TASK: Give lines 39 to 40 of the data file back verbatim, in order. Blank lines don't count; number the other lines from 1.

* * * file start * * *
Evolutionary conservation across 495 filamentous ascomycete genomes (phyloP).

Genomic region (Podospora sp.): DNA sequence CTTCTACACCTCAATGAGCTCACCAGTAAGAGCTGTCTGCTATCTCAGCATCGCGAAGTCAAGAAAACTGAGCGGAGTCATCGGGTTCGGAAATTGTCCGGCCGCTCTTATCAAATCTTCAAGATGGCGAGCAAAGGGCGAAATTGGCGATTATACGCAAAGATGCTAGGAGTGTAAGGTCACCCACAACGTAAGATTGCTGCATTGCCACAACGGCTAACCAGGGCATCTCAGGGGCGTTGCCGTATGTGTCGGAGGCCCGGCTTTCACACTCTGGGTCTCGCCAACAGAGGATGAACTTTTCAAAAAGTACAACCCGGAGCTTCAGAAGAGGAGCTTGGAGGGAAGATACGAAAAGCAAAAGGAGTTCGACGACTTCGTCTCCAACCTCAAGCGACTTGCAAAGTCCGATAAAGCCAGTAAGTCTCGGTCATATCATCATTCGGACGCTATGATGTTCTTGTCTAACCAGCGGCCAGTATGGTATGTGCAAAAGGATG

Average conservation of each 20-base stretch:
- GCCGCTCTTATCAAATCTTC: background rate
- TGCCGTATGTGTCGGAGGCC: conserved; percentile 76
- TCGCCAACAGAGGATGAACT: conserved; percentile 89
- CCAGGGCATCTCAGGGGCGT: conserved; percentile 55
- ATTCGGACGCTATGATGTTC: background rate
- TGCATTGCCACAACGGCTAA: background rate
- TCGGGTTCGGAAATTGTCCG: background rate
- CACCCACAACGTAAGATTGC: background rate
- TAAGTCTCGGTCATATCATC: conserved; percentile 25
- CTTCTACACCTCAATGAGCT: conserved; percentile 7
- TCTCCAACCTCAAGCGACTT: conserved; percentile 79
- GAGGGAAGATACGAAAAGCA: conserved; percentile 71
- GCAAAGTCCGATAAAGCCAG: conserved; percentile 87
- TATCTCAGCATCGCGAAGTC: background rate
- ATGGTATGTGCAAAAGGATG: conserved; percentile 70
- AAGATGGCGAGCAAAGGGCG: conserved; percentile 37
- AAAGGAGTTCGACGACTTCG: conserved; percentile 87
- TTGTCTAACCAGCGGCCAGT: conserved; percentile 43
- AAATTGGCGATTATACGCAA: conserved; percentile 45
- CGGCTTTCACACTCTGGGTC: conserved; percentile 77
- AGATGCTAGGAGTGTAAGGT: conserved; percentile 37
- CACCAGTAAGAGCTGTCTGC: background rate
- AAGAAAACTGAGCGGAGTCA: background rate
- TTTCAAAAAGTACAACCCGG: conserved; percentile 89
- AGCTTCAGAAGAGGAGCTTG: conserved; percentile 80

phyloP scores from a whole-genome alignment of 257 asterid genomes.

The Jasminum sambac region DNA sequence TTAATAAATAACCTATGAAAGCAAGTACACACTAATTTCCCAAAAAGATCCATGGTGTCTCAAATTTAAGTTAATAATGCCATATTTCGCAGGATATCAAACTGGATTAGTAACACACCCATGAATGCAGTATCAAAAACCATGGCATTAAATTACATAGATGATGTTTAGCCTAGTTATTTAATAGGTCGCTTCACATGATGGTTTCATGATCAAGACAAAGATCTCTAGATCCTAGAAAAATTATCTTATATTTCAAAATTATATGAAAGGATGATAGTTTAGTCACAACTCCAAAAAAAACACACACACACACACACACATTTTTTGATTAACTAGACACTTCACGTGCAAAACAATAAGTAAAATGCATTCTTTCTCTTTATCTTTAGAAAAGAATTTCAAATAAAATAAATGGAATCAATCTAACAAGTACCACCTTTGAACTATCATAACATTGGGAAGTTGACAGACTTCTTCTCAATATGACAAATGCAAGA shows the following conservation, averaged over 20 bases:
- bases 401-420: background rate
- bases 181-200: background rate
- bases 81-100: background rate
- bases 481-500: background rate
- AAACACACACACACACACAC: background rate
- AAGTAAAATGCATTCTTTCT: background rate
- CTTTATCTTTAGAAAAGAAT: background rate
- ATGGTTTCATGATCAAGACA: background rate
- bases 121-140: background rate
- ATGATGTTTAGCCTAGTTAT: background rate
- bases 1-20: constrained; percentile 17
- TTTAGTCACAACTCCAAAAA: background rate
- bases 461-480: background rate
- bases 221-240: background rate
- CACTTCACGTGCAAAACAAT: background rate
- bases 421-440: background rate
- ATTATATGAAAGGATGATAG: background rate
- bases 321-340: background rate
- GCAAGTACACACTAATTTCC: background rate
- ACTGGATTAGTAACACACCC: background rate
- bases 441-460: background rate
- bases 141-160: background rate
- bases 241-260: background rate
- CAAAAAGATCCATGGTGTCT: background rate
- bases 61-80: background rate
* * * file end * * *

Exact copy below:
- bases 121-140: background rate
- ATGATGTTTAGCCTAGTTAT: background rate